International Observe The Moon Night Quarterly Newsletter And 2020 Announcement

Greetings, fellow astrophiles!

The IOMN organizers have sent off their first quarterly newsletter for 2020 (reproduced below), including the announcement of the IOMN scheduling for 26 September 2020.

You can download a summary PDF at: INOMN_One_Pager_2019-2020.pdf


Thank you for a RECORD BREAKING 2019!

We are pleased to report that International Observe the Moon Night 2019 broke all previous participation records. We had 1,892 public and private events in 102 countries! There were over 650 events in the United States, which included all 50 states, Guam, Puerto Rico, and the District of Columbia. We estimate that over 255,000 people attended International Observe the Moon Night events!

It is thanks to hosts and participants like YOU that we had such a record breaking year. Thanks for being a part of this global, lunar enthusiast community.

Learn more about the 2019 event.

Save the Date: September 26, 2020

Save the Date postcards for International Observe the Moon Night 2020 are now available. We are hard at work translating the postcard into additional languages, so be sure to check the website periodically.

Learn more about NASA’s Moon to Mars program, how we are working to push the boundaries of science and exploration, and return astronauts to the Moon with the Artemis program. Click on the image above to learn how technicians and engineers are planning to use 3D printed materials to help send cargo to the Moon’s atmosphere with NASA’s Space Launch System.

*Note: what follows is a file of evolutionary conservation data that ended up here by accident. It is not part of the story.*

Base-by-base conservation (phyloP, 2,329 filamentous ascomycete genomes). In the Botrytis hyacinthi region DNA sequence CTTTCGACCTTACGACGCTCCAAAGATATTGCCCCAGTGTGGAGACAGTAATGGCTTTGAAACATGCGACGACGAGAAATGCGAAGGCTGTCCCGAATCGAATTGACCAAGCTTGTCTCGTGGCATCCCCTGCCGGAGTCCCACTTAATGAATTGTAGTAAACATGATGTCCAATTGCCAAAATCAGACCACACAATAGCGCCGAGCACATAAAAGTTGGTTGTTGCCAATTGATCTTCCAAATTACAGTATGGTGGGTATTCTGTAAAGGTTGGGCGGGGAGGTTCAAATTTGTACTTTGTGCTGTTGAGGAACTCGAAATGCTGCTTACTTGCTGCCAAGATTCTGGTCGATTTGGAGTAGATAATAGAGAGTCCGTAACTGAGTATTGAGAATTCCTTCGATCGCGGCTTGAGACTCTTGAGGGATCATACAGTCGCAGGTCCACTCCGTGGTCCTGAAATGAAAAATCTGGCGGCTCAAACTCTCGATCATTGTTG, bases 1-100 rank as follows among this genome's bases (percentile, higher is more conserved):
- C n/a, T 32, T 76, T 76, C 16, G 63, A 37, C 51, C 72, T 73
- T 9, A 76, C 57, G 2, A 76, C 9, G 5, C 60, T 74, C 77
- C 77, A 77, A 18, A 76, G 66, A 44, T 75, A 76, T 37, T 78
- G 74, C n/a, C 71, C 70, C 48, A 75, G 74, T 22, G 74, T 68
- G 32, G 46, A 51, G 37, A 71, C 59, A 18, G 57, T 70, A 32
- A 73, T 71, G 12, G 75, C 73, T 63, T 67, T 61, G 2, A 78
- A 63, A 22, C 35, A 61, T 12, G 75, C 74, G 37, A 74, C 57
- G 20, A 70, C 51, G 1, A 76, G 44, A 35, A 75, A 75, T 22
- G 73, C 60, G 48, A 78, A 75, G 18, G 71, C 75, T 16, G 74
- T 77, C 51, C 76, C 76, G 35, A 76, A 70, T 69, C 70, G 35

Join the Conversation

International Observe the Moon Night is a wonderful chance to connect with Moon fans around the world.  Learn updates and connect to fellow lunar enthusiasts around the world by following @NASAMoon on Twitter, visiting the International Observe the Moon Night Facebook page, and catching up on event photos on the 2019 International Observe the Moon Night group on Flickr.

nPAE – Precision Astro Engineering Astrophotography Competition 2020

Greetings, fellow astrophiles – the following made its way into our email inbox recently. For interested parties, details are below:

Northern Hemisphere Objects

For our next competition we are asking you to show us your favourite Northern Hemisphere object. Send us your best astrophotography images for a chance to win £300 (~$400)

1st Prize: £300 or $400 cash
2nd Prize: Theia90 Diagonal
3rd Prize: £50 nPAE discount voucher

The competition is free to enter and open to all budding astro photographers and group entries are also welcome. The closing date for submission is 31st March 2019 with the winner announced May 1st. So get set up, snapping, stacking and processing! Photos can be of any Northern Hemisphere astro object. Participants can enter a maximum of 2 photos and the images must be new, taken specifically for the competition.

Submit your entries by copying and pasting the following information into an email and send it to competition@npae.net

  • Your name
  • Title of your Astro photo
  • Equipment used
  • Imaging Target
  • Digital processing methods employed (if any)
  • I confirm that the submitted image was taken specifically for the purpose of this competition.
  • Delete as appropriate: I consent to nPAE sending me information about future nPAE products and services / I do not consent to nPAE sending me information about future nPAE products and services

The winner will be announced on the 1st May 2019. Full details, terms and conditions can be found here.